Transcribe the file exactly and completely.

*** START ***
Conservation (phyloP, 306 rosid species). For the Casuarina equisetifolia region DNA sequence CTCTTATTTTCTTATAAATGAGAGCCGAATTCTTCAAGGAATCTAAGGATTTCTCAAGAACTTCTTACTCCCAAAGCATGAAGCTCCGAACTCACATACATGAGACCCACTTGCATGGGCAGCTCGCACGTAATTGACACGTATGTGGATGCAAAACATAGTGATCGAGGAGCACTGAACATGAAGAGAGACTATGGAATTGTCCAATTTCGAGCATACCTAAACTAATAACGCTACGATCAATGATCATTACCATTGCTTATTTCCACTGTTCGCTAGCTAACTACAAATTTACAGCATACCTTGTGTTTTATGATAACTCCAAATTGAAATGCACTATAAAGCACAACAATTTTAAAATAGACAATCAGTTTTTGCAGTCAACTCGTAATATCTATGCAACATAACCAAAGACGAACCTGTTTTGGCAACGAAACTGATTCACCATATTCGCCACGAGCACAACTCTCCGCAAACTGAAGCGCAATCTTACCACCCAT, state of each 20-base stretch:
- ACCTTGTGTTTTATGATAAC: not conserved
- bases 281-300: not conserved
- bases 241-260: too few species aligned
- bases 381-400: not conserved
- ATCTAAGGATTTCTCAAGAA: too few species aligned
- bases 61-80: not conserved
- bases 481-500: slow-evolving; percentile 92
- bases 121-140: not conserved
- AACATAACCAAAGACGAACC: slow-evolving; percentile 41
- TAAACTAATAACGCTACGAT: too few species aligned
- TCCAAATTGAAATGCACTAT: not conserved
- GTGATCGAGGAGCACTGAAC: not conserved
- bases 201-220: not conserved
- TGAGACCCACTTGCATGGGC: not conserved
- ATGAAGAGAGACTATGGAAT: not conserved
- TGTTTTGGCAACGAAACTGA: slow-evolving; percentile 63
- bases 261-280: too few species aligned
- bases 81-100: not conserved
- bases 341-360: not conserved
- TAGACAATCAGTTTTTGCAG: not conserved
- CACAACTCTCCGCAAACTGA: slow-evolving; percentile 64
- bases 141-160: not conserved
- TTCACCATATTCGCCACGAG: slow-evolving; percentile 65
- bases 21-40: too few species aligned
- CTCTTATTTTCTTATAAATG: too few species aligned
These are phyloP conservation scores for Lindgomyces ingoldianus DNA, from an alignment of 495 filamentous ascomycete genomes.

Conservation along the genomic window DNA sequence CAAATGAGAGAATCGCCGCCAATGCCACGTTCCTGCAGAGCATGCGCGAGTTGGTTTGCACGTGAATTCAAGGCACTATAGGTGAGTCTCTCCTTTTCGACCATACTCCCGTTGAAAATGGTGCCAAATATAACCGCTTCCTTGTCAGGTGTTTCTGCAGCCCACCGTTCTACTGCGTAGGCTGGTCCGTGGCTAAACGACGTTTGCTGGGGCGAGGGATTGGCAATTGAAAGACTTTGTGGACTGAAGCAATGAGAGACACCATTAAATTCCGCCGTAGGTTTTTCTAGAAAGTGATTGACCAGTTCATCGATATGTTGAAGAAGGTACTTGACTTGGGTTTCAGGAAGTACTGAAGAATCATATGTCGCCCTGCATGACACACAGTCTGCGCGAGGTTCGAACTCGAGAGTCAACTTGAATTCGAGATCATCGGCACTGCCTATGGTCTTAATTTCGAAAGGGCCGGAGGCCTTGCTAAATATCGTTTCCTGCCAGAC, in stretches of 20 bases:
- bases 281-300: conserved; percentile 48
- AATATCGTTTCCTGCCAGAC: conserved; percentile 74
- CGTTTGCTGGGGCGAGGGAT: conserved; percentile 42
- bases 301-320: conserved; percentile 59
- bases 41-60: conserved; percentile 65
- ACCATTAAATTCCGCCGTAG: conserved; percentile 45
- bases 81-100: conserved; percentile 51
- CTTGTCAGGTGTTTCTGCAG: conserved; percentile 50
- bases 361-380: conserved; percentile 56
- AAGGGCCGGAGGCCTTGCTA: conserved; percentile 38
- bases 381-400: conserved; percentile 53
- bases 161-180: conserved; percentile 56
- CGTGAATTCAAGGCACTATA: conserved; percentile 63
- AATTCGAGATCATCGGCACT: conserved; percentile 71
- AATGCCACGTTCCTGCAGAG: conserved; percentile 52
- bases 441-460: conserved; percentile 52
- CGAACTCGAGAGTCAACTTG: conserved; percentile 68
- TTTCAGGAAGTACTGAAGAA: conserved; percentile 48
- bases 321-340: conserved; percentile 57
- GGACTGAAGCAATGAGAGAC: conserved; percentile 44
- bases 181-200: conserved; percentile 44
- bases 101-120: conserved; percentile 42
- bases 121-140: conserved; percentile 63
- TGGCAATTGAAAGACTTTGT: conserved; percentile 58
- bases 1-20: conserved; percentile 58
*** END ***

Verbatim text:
Conservation (phyloP, 306 rosid species). For the Casuarina equisetifolia region DNA sequence CTCTTATTTTCTTATAAATGAGAGCCGAATTCTTCAAGGAATCTAAGGATTTCTCAAGAACTTCTTACTCCCAAAGCATGAAGCTCCGAACTCACATACATGAGACCCACTTGCATGGGCAGCTCGCACGTAATTGACACGTATGTGGATGCAAAACATAGTGATCGAGGAGCACTGAACATGAAGAGAGACTATGGAATTGTCCAATTTCGAGCATACCTAAACTAATAACGCTACGATCAATGATCATTACCATTGCTTATTTCCACTGTTCGCTAGCTAACTACAAATTTACAGCATACCTTGTGTTTTATGATAACTCCAAATTGAAATGCACTATAAAGCACAACAATTTTAAAATAGACAATCAGTTTTTGCAGTCAACTCGTAATATCTATGCAACATAACCAAAGACGAACCTGTTTTGGCAACGAAACTGATTCACCATATTCGCCACGAGCACAACTCTCCGCAAACTGAAGCGCAATCTTACCACCCAT, state of each 20-base stretch:
- ACCTTGTGTTTTATGATAAC: not conserved
- bases 281-300: not conserved
- bases 241-260: too few species aligned
- bases 381-400: not conserved
- ATCTAAGGATTTCTCAAGAA: too few species aligned
- bases 61-80: not conserved
- bases 481-500: slow-evolving; percentile 92
- bases 121-140: not conserved
- AACATAACCAAAGACGAACC: slow-evolving; percentile 41
- TAAACTAATAACGCTACGAT: too few species aligned
- TCCAAATTGAAATGCACTAT: not conserved
- GTGATCGAGGAGCACTGAAC: not conserved
- bases 201-220: not conserved
- TGAGACCCACTTGCATGGGC: not conserved
- ATGAAGAGAGACTATGGAAT: not conserved
- TGTTTTGGCAACGAAACTGA: slow-evolving; percentile 63
- bases 261-280: too few species aligned
- bases 81-100: not conserved
- bases 341-360: not conserved
- TAGACAATCAGTTTTTGCAG: not conserved
- CACAACTCTCCGCAAACTGA: slow-evolving; percentile 64
- bases 141-160: not conserved
- TTCACCATATTCGCCACGAG: slow-evolving; percentile 65
- bases 21-40: too few species aligned
- CTCTTATTTTCTTATAAATG: too few species aligned
These are phyloP conservation scores for Lindgomyces ingoldianus DNA, from an alignment of 495 filamentous ascomycete genomes.

Conservation along the genomic window DNA sequence CAAATGAGAGAATCGCCGCCAATGCCACGTTCCTGCAGAGCATGCGCGAGTTGGTTTGCACGTGAATTCAAGGCACTATAGGTGAGTCTCTCCTTTTCGACCATACTCCCGTTGAAAATGGTGCCAAATATAACCGCTTCCTTGTCAGGTGTTTCTGCAGCCCACCGTTCTACTGCGTAGGCTGGTCCGTGGCTAAACGACGTTTGCTGGGGCGAGGGATTGGCAATTGAAAGACTTTGTGGACTGAAGCAATGAGAGACACCATTAAATTCCGCCGTAGGTTTTTCTAGAAAGTGATTGACCAGTTCATCGATATGTTGAAGAAGGTACTTGACTTGGGTTTCAGGAAGTACTGAAGAATCATATGTCGCCCTGCATGACACACAGTCTGCGCGAGGTTCGAACTCGAGAGTCAACTTGAATTCGAGATCATCGGCACTGCCTATGGTCTTAATTTCGAAAGGGCCGGAGGCCTTGCTAAATATCGTTTCCTGCCAGAC, in stretches of 20 bases:
- bases 281-300: conserved; percentile 48
- AATATCGTTTCCTGCCAGAC: conserved; percentile 74
- CGTTTGCTGGGGCGAGGGAT: conserved; percentile 42
- bases 301-320: conserved; percentile 59
- bases 41-60: conserved; percentile 65
- ACCATTAAATTCCGCCGTAG: conserved; percentile 45
- bases 81-100: conserved; percentile 51
- CTTGTCAGGTGTTTCTGCAG: conserved; percentile 50
- bases 361-380: conserved; percentile 56
- AAGGGCCGGAGGCCTTGCTA: conserved; percentile 38
- bases 381-400: conserved; percentile 53
- bases 161-180: conserved; percentile 56
- CGTGAATTCAAGGCACTATA: conserved; percentile 63
- AATTCGAGATCATCGGCACT: conserved; percentile 71
- AATGCCACGTTCCTGCAGAG: conserved; percentile 52
- bases 441-460: conserved; percentile 52
- CGAACTCGAGAGTCAACTTG: conserved; percentile 68
- TTTCAGGAAGTACTGAAGAA: conserved; percentile 48
- bases 321-340: conserved; percentile 57
- GGACTGAAGCAATGAGAGAC: conserved; percentile 44
- bases 181-200: conserved; percentile 44
- bases 101-120: conserved; percentile 42
- bases 121-140: conserved; percentile 63
- TGGCAATTGAAAGACTTTGT: conserved; percentile 58
- bases 1-20: conserved; percentile 58